• In some instances, if there is significant cause, you may be able to renegotiate the price and/or terms of the contract after reviewing the property inspection report. Typically, small items are overlooked and factored in as part of buying a home, but larger items like an incorrectly installed roof or HVAC may be cause to renegotiate or start looking for another home.
  10. Perform appraisal
    • An appraisal is the bank’s reassurance that the house is worth what you are borrowing for. Appraisals can very easily be shifted several thousand dollars either way depending on the comps used (providing there is enough comparable sales in the area) so making sure your market price is correct in your offer is important. Appraisers are being a little less liberal with their appraisals due to new lending guidelines so do not be shocked if the appraisal comes back less than anticipated.
  11. Establish Insurance
    • Lenders will require Hazard, Fire, Wind & Hail, and sometimes Flood insurance. Because of the nature of our insurance market, it is often a good idea to have an insurance contingency in the contract to purchase or check prices on insurance before writing the offer.
  12. Lender underwriting & loan commitment
    • While we were doing everything else, a good lender would have been doing their job in the background and getting information from us and from you to get a commitment. The originator who takes your information will get it to a processor who will put it together in an organized manner and then send to an underwriter. The underwriter will then review it, ask for any additional items needed, and upon completion will give a commitment. The commitment will typically be conditional upon a few minor items which are to be taken care of before closing and may include wood destroying insect report (WDIR, aka Termite report), review of closing statement, and borrower’s funds to close.
  13. Set closing date
    • The closing date is often set at the beginning of the file but may be adjusted based on underwriting and other factors. Upon commitment from lender, it is generally okay to set a more concrete closing date.
  14. Abstract of Title (Clear title)
    • The closing agent will order a title abstract which is a review of the title to the property to make sure there are no “issues” which may complicate the ownership interest.
  15. Wood Destroying Insect Report (WDIR)
    • The wood destroying insect report is provided by a company licensed to do so and generally consists of a visual inspection.  The WDIR will consist of any observed live activity as well as previous damage and areas which are conducive but may not necessarily have termites yet (such as wood to ground contact or mulch/bark close to the home). Some call this a “termite inspection” but this report covers far more than that and may also include information on wood boring beetles, carpenter bees, and moisture content on raised homes as well as anything that could be conducive to any of the above.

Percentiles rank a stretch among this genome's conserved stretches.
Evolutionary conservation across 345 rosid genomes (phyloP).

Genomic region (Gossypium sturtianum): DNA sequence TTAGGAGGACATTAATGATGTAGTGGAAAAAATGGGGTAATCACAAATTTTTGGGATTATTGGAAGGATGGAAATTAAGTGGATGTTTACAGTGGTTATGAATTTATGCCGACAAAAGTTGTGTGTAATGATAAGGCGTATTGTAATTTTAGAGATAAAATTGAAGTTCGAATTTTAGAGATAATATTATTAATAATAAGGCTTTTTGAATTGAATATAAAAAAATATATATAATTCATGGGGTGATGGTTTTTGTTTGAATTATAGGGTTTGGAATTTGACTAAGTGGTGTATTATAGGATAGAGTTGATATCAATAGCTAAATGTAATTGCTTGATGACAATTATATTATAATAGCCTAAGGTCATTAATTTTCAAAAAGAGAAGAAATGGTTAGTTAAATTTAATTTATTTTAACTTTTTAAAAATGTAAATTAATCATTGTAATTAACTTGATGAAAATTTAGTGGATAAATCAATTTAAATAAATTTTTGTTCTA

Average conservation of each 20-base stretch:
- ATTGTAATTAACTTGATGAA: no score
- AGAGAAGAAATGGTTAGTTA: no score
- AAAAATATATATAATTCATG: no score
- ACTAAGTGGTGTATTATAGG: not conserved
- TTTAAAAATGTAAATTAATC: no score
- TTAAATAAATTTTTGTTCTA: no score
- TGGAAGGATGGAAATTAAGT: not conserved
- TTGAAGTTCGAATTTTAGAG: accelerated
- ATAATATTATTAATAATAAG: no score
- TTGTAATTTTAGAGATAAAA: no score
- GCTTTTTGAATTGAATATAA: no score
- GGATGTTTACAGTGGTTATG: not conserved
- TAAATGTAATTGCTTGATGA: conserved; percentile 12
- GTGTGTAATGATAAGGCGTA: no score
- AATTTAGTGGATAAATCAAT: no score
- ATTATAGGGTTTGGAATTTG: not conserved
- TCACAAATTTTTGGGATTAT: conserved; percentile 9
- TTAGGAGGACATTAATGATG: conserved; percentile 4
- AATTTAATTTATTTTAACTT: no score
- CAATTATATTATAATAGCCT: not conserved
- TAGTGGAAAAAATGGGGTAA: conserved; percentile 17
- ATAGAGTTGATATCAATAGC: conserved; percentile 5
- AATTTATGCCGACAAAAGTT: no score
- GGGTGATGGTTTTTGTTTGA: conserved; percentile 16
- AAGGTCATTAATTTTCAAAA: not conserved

16. Establish utilities connect date
    • Once you are sure of the closing date, you may want to set your utilities to be turned on that day or the next, depending on whether they are currently on and whether the seller has a problem leaving them on for one to two days after closing. There is nothing worse than going to move in on a Saturday and realizing the utilities were turned off on Friday.
  17. Closing package sent to attorney
    • The lender sends a closing packet to the closing agent that includes all the paperwork that needs to be signed – and there is generally quite a bit of it…
  18. Attorney review of package
    • The closing agent generally will try to review the package before closing to make sure there is nothing missing as well as to familiarize himself/herself with it. All lenders have slightly differing packages so it is important for the closing agent to do a quick check through it prior to closing if time permits.
  19. Closing
    • The moment everyone has been waiting for. This is the time you get the keys to your new home, the time the seller gets the money for selling it to you, and the time that I get paid for all of my hard work. Congratulations on your new home. I hope to share in this and your future real estate needs!